Third, once you select an agent, read the contract terms carefully to understand the binding nature of what you’re signing. You don’t want to be stuck with an agent if you become uncomfortable with them. You can ask for a short-term initial agreement of 30 days, with a clause for an additional 60 days upon mutual consent. A competent agent shouldn’t have a problem with such a request.
However, you should place yourself in the shoes of your agent to get the other perspective before making your requests. As humans, we naturally opt to invest in the business that potentially has a higher chance of success. If you were the agent and your customers didn’t give you enough contractual time to help them find and buy a house and/or if they seemed unlikely to commit, the deal wouldn’t interest you much, would it? So be fair, and give your buying agent at least 30 days to prove to you that he can help you find a home you will like.
Bonus: Here’s the list of Top 12 questions to Interview for buying agents
- How many years have you been in the real estate business?
- Please tell me a little about you and your professional background.
- Please explain the process you use to assist your home buyer clients.
- How many real estate transactions have you completed in each of the last two years?
- What percentage of your business is home buyers? And what percentage of those home buyers are first-time home buyers? (If this will be your first home purchase, the answer to the latter question is important for you to know.)
- What was the price range of the homes you helped your clients buy in the last 12 months? (Ideally, you want an agent who had lots of experience assisting home buyers within your price range.)
- What type of home do you frequently work with? (If you’re looking for a single-family home but the agent usually deals with town-homes, it might not be a good fit.)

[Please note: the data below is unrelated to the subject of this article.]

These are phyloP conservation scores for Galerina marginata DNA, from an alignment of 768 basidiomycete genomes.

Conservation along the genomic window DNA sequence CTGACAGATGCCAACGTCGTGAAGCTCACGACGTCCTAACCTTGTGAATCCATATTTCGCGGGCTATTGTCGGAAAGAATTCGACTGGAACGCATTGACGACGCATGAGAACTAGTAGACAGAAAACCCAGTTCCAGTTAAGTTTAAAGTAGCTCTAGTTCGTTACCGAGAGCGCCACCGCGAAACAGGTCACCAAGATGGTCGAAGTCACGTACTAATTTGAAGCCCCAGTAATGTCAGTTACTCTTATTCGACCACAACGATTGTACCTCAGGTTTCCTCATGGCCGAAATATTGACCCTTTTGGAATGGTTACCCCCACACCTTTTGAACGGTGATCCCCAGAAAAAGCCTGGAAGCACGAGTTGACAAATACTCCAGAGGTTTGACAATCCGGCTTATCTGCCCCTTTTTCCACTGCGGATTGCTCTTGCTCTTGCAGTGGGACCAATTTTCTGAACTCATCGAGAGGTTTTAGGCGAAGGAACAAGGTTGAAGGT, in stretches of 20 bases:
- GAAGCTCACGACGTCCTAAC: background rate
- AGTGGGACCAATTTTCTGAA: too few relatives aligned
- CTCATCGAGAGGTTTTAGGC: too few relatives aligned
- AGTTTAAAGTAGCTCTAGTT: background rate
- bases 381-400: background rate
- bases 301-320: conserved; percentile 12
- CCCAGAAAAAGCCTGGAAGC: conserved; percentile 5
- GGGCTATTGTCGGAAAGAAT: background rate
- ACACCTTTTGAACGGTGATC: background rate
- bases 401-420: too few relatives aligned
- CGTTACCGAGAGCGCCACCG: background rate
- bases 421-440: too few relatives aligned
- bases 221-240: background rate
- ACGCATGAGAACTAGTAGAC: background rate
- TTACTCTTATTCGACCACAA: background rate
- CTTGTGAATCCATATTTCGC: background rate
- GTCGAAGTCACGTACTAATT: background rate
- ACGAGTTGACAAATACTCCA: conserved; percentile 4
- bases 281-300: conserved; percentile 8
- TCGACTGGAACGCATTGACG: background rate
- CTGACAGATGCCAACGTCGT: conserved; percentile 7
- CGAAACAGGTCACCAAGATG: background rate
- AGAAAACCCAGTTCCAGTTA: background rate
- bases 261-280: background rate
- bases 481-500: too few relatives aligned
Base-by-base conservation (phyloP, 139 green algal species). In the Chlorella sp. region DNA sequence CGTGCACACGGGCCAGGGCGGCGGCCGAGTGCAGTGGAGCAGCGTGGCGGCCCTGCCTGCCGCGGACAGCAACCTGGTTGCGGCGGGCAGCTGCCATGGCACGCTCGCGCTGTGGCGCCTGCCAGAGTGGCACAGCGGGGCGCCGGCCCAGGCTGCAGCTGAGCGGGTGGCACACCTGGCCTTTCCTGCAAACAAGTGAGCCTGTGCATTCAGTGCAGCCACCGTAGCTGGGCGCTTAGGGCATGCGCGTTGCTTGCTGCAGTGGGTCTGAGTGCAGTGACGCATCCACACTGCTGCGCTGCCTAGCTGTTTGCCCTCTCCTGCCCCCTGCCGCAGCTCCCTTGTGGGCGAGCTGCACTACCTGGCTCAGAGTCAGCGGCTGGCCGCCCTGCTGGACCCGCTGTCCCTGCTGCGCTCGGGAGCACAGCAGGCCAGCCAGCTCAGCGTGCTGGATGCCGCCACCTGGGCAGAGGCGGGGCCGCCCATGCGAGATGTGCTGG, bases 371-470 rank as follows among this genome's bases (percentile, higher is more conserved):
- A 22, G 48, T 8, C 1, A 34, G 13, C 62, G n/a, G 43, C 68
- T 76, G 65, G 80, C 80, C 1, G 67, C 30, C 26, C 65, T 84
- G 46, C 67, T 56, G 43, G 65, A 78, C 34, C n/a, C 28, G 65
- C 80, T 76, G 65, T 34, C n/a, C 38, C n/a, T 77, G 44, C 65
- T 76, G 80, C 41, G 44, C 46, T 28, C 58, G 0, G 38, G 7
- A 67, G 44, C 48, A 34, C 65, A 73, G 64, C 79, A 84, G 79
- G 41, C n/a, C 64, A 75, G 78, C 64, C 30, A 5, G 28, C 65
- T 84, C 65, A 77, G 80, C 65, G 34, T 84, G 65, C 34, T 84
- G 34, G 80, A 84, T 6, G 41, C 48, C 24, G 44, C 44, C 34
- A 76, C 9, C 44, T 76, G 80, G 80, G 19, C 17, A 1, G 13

- What are the primary neighborhoods or communities in which you specialize? How many years have you worked in those neighborhoods? (The more specialization and years of experience an agent has in a neighborhood or community where you are looking to buy a house, the better it will be for you.)
- How many home buyers or sellers do you work with at any given time?
- Do you work alone, with an assistant, or with a team? If I choose you, will I be working with you most of the time or with another representative? (It is better for you as a client if the agent receives a lot of assistance from his team, but make sure that the agent will be working directly with you most of the time during your home buying process.)
- How frequently would I hear from you? What is the best way to reach you (phone, email, text)? Are you planning any extended vacation in the next five months? (The last question is important to know, because you don’t want to be handed off to a different agent three weeks into the process when your agent goes on a two-week vacation. You might then be in a position of working with someone who is not as experienced or qualified as the original agent you expected to help you.)
- Are you an exclusive buyer broker? Do you require your home buyers to sign an exclusive contract? Do you charge an upfront fee that is later applied to the commission?
Following the suggestions above will give you a much better chance of finding a good real estate agent that suits you best. While on your journey of becoming wiser and more prepared to buy a home, please also Like our Facebook page at https://www.facebook.com/HOMEiA. We really appreciate your supports. Thanks in advance!